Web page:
Jan

5

Sports Streaks, from Bo Keely

January 5, 2015 |

 Do you have any thoughts on sports streaks? The article below I ghost wrote. My feeling on streaks must be mathematical that they almost always occur in 1. a small field of players/teams, and 2. in a weak field of player/teams. A large field of talented players is stable and produces a frequent change of champions. Therefore, when one sees sports streaks it's usually in minor sports or when it's bear times for that game.

Top 10 Streaks

By Brett Elkins and Jim Spittle

They call them the Streaks!

These are the ten players with the Greatest Streaks in Racquetball History.

#10 Robert Sostre and partner Freddy Ramirez team up for 12 consecutive undefeated years in all Pro/Open 1-Wall New York tournaments from 1997-2009 which includes the events that are considered by most to be the Pro Championships of One-Wall.

#9 Lynn Adams ranks the World #1 or #2 every pro season between 1980 and 1991. With six women's Pro National Singles titles (1982, 1983, 1985-1988) and Player of the Year eight times (1982–88, 1990).

#8 Paola Longoria whose consecutive LPRT pro tour win streak ended after 142 consecutive pro singles LPRT match wins over 3 and 1/2 years. During this time, she lost only 18 games in those matches (best of five games). And her international streak still remains intact where she hasn't lost in any major world competition since the 2011 Pan American Games in Guadalajara, Mexico.

#7 Peggy Steding goes undefeated for almost two years in 1973 and 1974 winning the IRA National Singles and Doubles Championships both years, as well as every other tournament she entered. Rarely did an opponent score ten points in a twenty-one point games against this enduring Texan Racquetball Pioneer.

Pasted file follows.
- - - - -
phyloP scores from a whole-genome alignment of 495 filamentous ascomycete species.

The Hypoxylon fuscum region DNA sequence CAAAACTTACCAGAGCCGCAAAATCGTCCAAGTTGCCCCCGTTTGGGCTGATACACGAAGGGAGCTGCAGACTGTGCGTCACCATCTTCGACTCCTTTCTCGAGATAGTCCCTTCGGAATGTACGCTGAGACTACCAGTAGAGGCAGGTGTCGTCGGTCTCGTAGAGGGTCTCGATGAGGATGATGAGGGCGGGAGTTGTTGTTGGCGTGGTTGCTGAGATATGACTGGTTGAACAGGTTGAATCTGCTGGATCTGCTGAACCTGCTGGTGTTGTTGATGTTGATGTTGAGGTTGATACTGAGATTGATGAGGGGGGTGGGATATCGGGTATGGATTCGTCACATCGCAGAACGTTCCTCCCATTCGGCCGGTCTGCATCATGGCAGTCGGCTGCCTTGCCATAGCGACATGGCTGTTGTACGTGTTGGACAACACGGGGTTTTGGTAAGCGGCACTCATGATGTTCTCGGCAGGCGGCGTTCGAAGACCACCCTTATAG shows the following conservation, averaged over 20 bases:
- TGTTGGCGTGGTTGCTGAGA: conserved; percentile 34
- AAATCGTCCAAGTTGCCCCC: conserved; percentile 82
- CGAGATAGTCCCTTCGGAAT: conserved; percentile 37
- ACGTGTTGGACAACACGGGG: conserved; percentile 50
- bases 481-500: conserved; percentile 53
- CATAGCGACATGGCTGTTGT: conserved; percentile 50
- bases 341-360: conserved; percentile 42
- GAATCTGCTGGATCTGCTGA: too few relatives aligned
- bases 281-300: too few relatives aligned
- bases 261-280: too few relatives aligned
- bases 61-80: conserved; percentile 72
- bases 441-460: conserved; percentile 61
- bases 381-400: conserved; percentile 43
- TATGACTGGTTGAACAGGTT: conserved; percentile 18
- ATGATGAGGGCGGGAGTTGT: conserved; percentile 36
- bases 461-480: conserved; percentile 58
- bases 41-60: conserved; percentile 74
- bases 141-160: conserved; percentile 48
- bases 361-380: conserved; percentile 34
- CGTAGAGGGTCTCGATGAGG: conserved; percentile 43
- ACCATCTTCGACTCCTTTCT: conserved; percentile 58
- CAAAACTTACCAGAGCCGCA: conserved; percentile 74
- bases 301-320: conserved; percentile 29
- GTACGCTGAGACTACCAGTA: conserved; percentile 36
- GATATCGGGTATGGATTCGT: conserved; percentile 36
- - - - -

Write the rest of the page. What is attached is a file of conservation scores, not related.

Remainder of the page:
#6 Charlie Brumfield and Steve Serot go undefeated in doubles from 1973 to 1978. Brum and Serot won the 1973 IRA National Doubles, the 1974 National Invitational Doubles, the 1976 NRC Pro National Doubles, the 1977 IRA/IPRO National Doubles, and the 1978 IRA/IPRO National Doubles titles without dropping a match.

#5 Charlie Brumfield wins twenty consecutive tournaments in 1972 and 1973 including the 1972 IRA National Singles, the 1972 National Invitational Doubles with Dr. Bud Muehleisen, the 1973 IRA Nationals Singles, the 1973 IRA National Doubles with Steve Serot, and the 1973 National Invitational Doubles with Dr. Bud Muehleisen.

#4 Cliff Swain is at the top echelon of the pro game for twenty years … winning his first two pro stops in 1985 and his last two in 2004. In between, Swain won another seventy events and finished six seasons ranked #1 in the World, and five seasons at #2.

#3 Brian Hawkes rules the Outdoor courts winning twenty National Singles Titles over three decades in truly dominant fashion.

#2 Marty Hogan goes undefeated for over a year from October 1978 to December 1979 while playing three versions of the game. Hogan wins the Pro Nationals, The Outdoor Nationals, and The Paddleball Nationals in one year for the sports only Triple Crown during the most competitive and deepest draws in pro racquetball history.

#1 Kane goes undefeated for almost three years winning 137 consecutive matches and rarely losing a game. King Kane dominated the sport at the highest level like no other. 

Richard Owen writes: 

Great list and analysis from Bo. On a slightly different tack there's also people like Usain Bolt, who runs in a very deep and talented field. Same with Pete Sampras, Gary Kasparov, Lance Armstrong, etc. I guess "weak" could be defined in a relative sense, but that would makes me wonder if the only reason they have a streak is because they are the only ones good enough to have a streak. So technological advantage? Usain's height, the Finns' invention of interval training, Armstrong's doping. But wait, most of Armstrong's competitors were probably doping in that era too… How to explain? There seems to be an aspect of ever changing cycles in sport too. Everyone does endurance, so you do HIIT, you win. Everyone copies, etc.


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